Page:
Health Issues and Information

Parents, there are many things in your kids environment that can pose a health problem. Look over these topics and click on their headlines to visit individual pages to see what you can do to safeguard your child's health. 


  • Asthma is one of our nation's most common chronic health conditions and is on the rise. It can start in childhood, resolve, recur or develop in adulthood. 
  • Many people have both asthma and allergies. Unlike an allergy, asthma is an inflammatory disease of the lung. Since your nose connects to your lung, the inflammatory process can occur along the entire airway. Once the airway begins to swell, breathing becomes difficult. 
  • Asthmatics are often short of breath and have a feeling of tightness in the chest. All asthmatics should be under a doctor's care to manage their disease, to keep it under control and to keep them healthy. The best way to prevent an allergy is to recognize that you have one. Often people confuse an allergy with a cold or flu. 
  • Remember colds are short-lived and passed from person to person, whereas allergies are immune system reactions to normally harmless substances. Allergies are best prevented by avoiding exposure to allergens in the first place.

Heavy Metals

The term "heavy metals" is generally interpreted to include those metals from periodic table groups IIA through VIA. Semi-metallic elements like arsenic are often included in this classification. At trace levels, many of these elements are necessary to support life. However, at elevated levels they become toxic, may build up in biological systems and become a significant health hazard.

Indoor Health

Most people are aware that outdoor air pollution can damage their health but may not know that indoor air pollution can also have significant effects. Environmental Protection Agency's studies of human exposure to air pollutants indicate that indoor air levels of many pollutants may be two to five times, and occasionally more than 100 times, higher than outdoor levels. These levels of indoor air pollutants are of particular concern because it is estimated that most people, including children, spend as much as 90% of their time indoors. 

Over the past several decades, our exposure to indoor air pollutants is believed to have increased due to a variety of factors, including the construction of more tightly sealed buildings, reduced ventilation rates to save energy, the use of synthetic building materials and furnishings, and the use of chemically-formulated personal care products, pesticides and household cleaners. 
In recent years, comparative risk studies have consistently ranked indoor air pollution among the top five environmental risks to public health. 

Outdoor Health

Outdoor air pollution can be harmful to anyone, but is particularly unhealthy for children.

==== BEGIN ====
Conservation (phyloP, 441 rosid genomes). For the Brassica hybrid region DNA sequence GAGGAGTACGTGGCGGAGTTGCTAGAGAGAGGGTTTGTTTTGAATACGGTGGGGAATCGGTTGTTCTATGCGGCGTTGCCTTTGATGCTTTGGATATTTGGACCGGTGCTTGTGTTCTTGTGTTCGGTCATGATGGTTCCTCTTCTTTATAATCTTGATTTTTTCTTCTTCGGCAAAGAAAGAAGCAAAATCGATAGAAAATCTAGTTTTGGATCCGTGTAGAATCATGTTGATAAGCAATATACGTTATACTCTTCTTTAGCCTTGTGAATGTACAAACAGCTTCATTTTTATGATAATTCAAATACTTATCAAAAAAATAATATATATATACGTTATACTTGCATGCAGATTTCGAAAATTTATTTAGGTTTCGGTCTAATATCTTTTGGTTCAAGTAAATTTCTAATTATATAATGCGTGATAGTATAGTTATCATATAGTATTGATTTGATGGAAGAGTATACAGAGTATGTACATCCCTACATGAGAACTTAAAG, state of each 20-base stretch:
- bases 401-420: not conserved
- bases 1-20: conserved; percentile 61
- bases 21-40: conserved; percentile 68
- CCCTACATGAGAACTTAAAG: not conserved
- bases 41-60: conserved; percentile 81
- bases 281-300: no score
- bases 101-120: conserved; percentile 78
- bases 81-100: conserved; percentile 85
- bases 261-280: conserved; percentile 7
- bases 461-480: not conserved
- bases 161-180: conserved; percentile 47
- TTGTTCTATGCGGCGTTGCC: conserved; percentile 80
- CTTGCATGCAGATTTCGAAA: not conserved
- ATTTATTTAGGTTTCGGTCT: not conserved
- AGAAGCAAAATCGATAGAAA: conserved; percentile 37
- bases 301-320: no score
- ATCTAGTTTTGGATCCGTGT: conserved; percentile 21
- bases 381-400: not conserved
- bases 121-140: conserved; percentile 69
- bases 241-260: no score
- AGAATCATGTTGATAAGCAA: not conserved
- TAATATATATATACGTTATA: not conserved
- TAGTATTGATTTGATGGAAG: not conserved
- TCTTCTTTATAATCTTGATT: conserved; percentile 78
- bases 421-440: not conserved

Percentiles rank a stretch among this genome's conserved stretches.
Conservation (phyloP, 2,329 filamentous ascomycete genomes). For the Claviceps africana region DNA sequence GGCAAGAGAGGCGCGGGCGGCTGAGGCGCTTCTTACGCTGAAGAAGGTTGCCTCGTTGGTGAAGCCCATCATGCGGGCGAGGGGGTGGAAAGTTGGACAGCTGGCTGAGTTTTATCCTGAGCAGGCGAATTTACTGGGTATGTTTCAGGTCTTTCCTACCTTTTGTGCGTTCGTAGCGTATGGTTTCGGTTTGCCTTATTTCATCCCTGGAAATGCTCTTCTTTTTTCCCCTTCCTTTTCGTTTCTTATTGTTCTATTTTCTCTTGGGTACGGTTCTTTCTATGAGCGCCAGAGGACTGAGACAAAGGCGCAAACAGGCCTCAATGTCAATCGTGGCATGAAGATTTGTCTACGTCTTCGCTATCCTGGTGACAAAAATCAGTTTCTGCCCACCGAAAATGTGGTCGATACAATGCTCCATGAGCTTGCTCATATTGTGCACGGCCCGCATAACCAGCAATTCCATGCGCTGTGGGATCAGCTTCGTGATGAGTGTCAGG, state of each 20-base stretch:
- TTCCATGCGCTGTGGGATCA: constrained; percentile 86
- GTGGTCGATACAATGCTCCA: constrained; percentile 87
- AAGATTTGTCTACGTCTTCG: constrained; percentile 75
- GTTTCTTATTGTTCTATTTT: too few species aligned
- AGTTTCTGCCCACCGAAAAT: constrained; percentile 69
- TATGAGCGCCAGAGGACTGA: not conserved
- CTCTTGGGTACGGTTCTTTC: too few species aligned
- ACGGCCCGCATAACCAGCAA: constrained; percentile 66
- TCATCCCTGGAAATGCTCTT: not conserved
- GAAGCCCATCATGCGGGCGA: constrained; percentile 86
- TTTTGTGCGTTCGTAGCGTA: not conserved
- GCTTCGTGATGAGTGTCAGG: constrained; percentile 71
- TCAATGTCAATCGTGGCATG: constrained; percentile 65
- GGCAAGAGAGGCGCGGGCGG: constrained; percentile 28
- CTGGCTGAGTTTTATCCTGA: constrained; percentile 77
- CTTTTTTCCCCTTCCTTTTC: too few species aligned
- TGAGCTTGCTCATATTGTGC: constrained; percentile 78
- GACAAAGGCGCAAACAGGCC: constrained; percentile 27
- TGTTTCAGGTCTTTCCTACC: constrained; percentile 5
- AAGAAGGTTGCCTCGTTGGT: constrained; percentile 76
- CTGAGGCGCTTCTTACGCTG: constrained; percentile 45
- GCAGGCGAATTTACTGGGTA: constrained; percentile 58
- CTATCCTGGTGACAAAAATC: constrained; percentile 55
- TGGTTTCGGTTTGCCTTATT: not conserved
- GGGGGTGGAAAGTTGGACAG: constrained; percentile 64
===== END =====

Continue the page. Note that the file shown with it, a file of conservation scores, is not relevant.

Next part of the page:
• Children breathe more rapidly and inhale more pollutants per pound of body weight than adults. 
  • Children’s airways are more narrow than those of adults, and their respiratory systems are still developing. 
  • Children play more often and more vigorously outdoors, leading to greater exposure. 
  • Children tend to focus less on symptoms, and they may not stop playing even if they are wheezing.

Water Issues

The United States has one of the safest water supplies in the world. However, drinking water quality varies from place to place, depending on the condition of the source water from which it is drawn and the treatment it receives. 

There is no such thing as naturally pure water. In nature, all water contains some impurities. As water flows in streams, sits in lakes and filters through layers of soil and rock in the ground, it dissolves or absorbs the substances that it touches. Some of these substances are harmless. In fact, some people prefer mineral water precisely because minerals give it an appealing taste. 

However, at certain levels, minerals, just like man-made chemicals, are considered contaminants that can make water unpalatable or even unsafe. Some contaminants come from erosion of natural rock formations. Other contaminants are substances discharged from factories, applied to farmlands or used by consumers in their homes and yards. Sources of contaminants might be in your neighborhood or might be many miles away. 

Your local water quality report tells which contaminants are in your drinking water, the levels at which they were found and the actual or likely source of each contaminant. Some ground water systems have established wellhead protection programs to prevent substances from contaminating their wells. Similarly, some surface water systems protect the watershed around their reservoir to prevent contamination. 
Right now, states and water suppliers are working systematically to assess every source of drinking water and to identify potential sources of contaminants. This process will help communities to protect their drinking water supplies from contamination, and a summary of the results will be in future water quality reports.